I come across a fair number of clients who apologize for their companies… “We’re sorry that manufacturing label paste is not the most interesting thing in the world. ” Or, “There’s nothing we can do to stand out… we’re in the business of finding cheaper ways to for demolition customers to dump trash. We don’t dump the trash. We just research the cheapest way for them to dump their own trash. It’s really dry stuff. ”
Yes, neither of these companies is selling gourmet food, creating colorful board games, or packaging imported tea. Photographers often hear, “I’m not remotely photogenic, ” to which they usually respond, “It’s my job to take a good picture—you just be you. ” Design is the same. You do your job well and you know your market. It is a designer’s job to make you look interesting.
The potential for creativity is everywhere. Just because you’re in a boring industry doesn’t mean you can’t be creative and use design to make your organization more effective and successful. Industries that support creative design include food, lifestyle, and entertainment. Industries that don’t generally support creative design (the boring ones) include construction, accounting and law. If you are in a boring industry, you’re actually in a better position to benefit from having a creative brand, or even just a slightly controversial brochure or ad. That’s because your industry simply hasn’t caught up with the rest of the world in terms of creative marketing. For example, great packaging abounds in the supermarket. It’s harder to get a new cereal box on the supermarket shelf than it is to become a brain surgeon. The saturation of product packaging at a grocery store leaves little room for any new idea to stand out. On the other hand, a gravel yard or an accounting office is expected to be boring. What would happen with if the gravel company got a little creative in the form of humor or style in their sales materials? What if the accounting office created materials that were stylish and made tax season a little friendlier? As long as a company doesn’t go too overboard and sacrifice trust, creative marketing can only help.
How about the company that researches the costs of waste disposal? They need to look at what they do from a different angle. Bottom line is they save their demolition customers money by informing them it will cost less to haul garbage 100 miles to a landfill in Walla Walla than dumping it in the city transfer station which charges much higher fees. They prevent their customers from throwing away money. And there it is — play with the idea of throwing away money, dumping money, and the creative ideas start to pour in. They can tell their customers to stop dumping money in a clever, well-designed package.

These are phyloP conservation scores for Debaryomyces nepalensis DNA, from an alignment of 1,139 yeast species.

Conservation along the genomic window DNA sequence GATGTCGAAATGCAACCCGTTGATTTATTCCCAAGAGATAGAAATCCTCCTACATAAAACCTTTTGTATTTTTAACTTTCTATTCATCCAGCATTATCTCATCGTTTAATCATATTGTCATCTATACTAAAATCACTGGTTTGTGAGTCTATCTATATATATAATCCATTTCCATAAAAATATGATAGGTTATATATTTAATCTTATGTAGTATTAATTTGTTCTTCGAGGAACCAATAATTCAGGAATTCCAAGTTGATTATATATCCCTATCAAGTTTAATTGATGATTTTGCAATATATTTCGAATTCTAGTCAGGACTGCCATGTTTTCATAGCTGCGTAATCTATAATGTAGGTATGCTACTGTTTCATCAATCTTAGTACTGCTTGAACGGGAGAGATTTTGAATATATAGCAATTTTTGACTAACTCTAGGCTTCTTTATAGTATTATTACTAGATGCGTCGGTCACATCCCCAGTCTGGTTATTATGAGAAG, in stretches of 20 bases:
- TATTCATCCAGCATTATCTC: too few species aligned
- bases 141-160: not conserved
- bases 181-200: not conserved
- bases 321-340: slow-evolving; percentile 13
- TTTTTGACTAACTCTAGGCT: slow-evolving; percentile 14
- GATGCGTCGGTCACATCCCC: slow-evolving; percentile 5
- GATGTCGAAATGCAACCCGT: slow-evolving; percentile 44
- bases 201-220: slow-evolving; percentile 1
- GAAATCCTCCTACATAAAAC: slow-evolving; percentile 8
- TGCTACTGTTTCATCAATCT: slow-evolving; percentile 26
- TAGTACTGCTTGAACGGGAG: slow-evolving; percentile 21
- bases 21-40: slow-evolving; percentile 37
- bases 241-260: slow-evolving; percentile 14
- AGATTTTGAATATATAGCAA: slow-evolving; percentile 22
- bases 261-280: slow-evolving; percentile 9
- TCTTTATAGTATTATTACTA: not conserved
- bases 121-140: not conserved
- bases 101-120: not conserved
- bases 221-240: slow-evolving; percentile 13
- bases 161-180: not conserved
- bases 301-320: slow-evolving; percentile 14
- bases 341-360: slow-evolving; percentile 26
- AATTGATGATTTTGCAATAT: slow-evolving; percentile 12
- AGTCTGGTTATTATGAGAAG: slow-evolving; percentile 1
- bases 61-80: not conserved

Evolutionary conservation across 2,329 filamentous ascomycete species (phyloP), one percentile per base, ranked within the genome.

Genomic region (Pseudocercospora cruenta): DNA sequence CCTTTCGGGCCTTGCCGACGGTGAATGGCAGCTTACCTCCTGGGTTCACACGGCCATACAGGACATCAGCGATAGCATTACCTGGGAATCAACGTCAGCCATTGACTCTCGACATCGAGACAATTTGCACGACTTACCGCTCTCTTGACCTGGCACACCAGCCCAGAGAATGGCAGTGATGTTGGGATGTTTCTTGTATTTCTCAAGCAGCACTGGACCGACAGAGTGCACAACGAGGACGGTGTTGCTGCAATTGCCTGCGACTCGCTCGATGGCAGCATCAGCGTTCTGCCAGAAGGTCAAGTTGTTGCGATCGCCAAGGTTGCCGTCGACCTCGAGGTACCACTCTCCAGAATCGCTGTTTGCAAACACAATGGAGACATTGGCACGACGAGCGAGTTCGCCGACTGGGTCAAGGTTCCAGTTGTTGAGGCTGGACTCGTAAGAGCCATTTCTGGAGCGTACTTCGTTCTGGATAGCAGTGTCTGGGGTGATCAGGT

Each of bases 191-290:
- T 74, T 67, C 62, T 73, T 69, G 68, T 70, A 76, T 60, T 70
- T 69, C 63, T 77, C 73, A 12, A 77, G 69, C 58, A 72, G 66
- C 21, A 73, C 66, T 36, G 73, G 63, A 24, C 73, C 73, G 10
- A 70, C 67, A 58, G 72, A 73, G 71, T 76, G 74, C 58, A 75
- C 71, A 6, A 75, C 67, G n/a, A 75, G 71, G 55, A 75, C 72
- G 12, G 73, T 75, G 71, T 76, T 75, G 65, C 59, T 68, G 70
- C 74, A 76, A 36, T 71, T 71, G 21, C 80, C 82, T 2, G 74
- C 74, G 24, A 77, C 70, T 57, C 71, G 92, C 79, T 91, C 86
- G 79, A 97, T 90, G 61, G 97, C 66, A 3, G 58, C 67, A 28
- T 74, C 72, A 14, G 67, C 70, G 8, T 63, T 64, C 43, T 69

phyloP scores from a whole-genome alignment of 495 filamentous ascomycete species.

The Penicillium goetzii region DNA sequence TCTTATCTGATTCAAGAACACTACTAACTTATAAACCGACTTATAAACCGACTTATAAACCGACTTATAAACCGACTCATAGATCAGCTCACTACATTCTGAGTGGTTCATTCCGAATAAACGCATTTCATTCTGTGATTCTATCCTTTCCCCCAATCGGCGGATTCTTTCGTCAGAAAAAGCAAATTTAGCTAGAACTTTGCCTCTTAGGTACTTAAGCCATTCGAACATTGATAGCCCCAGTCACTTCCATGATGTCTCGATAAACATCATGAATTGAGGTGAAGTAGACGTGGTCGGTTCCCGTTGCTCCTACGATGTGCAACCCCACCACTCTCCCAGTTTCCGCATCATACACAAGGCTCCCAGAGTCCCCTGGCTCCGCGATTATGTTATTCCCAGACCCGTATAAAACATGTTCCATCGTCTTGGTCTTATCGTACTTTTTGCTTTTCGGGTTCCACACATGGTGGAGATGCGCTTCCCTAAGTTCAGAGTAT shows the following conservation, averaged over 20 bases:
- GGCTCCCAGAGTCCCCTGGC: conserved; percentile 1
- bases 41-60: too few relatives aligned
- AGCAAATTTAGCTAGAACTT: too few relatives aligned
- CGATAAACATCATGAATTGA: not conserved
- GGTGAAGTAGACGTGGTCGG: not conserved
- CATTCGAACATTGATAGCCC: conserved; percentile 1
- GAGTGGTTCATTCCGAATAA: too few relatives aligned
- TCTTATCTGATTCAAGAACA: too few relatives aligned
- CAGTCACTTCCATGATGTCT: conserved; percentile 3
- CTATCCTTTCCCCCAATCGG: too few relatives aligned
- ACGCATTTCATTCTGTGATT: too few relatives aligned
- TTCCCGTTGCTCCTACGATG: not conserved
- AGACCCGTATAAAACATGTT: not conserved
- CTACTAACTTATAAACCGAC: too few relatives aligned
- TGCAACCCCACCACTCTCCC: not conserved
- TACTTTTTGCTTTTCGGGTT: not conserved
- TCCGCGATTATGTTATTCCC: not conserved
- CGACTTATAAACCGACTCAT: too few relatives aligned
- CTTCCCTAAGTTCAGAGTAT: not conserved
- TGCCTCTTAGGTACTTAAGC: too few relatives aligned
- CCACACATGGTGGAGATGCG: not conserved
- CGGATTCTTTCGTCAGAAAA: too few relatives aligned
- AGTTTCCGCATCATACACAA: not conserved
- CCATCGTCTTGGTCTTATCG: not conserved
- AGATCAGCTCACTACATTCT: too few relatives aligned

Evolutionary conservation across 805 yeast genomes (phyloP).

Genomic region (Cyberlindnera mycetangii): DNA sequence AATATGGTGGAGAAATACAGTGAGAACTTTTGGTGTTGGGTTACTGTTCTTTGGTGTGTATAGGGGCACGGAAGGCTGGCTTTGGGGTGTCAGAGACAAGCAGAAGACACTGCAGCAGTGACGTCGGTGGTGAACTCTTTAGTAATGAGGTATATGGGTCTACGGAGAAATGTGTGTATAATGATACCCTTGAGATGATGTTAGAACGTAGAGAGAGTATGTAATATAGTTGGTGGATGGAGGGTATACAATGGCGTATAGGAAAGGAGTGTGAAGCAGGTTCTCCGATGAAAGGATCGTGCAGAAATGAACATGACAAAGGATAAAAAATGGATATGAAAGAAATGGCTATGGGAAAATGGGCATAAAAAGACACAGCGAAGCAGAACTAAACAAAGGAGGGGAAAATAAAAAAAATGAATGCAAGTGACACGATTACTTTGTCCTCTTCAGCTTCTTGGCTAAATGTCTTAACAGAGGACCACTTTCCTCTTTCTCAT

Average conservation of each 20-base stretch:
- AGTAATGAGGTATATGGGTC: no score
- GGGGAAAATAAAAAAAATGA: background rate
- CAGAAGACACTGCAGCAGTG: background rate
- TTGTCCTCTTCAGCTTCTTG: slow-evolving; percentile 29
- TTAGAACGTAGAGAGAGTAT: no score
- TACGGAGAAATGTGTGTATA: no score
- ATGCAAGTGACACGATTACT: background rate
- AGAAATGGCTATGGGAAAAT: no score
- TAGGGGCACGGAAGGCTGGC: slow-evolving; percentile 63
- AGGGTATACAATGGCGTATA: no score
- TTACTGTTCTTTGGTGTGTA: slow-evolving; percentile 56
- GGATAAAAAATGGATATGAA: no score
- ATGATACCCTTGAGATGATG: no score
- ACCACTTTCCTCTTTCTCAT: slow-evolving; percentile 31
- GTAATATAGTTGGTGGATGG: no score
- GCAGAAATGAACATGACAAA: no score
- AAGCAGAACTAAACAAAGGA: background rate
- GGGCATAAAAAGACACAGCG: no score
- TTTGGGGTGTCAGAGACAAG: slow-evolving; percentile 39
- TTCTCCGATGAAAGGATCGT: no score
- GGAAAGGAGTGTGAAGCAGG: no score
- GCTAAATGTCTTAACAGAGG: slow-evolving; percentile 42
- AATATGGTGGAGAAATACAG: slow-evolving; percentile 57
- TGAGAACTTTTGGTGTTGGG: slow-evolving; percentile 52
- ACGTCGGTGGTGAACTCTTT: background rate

I once re-branded a construction supply company. Construction supply is not a very progressive, creative industry, but the new owner of the company is an innately savvy marketer. His store is only a few blocks from Safeco Field and Seahawks Stadium. He rents his parking lot during games. Knowing his market is full of sports fans, we developed a promotion rewarding his customers with free game tickets and parking when they give his company a certain level of business. The summer promotions have the feel of baseball game—a little retro with clean, bright colors. He stands out in his industry; very few companies like his take advantage of the fact that no one expects clever, well-designed promotions from a construction supply company, let alone free game tickets and parking.
There was once a time when a pen was a Bic, a stapler was painted steel, a computer was a big metal box, ketchup lived in a glass bottle and a paperclip was a paperclip. With the help of design (and, of course, technology) these products are no longer confined to their prescribed forms. Pens come in all sorts of ergonomic shapes, colors, and materials; staplers come in animal molds sized for a child’s pocket; computers now cheerfully match the décor in which they live; ketchup squirts from squeeze bottles and even comes in blue; and paperclips have more variations than there are pages in the Library of Congress. Those items have evolved. However, some items still haven’t: most offices I visit still have the same heavy, scratched metal file cabinets found in a guidance counselor’s office in 1975, suspended ceilings are still tiled with the same textured tiles hung high above in circa 1955 high school auditoriums, and our society has accepted the fact that paint comes out of a can that will invariably crust over and dry out whatever leftover paint we hope to save for touchups. (One manufacturer has introduced a plastic pouring bottle with a screw-top lid and another company makes little sponge-top bottles to store paint for touchups, but stores still stock their shelves with cans).
Design has touched many thousands of the products we use every day. It has transformed the food industry and the entertainment industry. Design created an industry now known as “lifestyle. " But like the file cabinet, suspended ceiling tiles and paint can, many organizations still believe that design lives in the realm of toy stores and supermarket aisles. If you work for one of them, it’s your turn to let creative marketing make you a more effective, efficient, and successful organization. Who knows? I just may make you the leader in transforming your entire industry.
Audrey Nezer is an award-winning graphic designer in Seattle, Washington. Her company, Artifex Design, creates playful, edgy and effective marketing and communication materials for companies and organizations throughout the United States. Visit http://www.artifex.net to learn more (and win a prize!)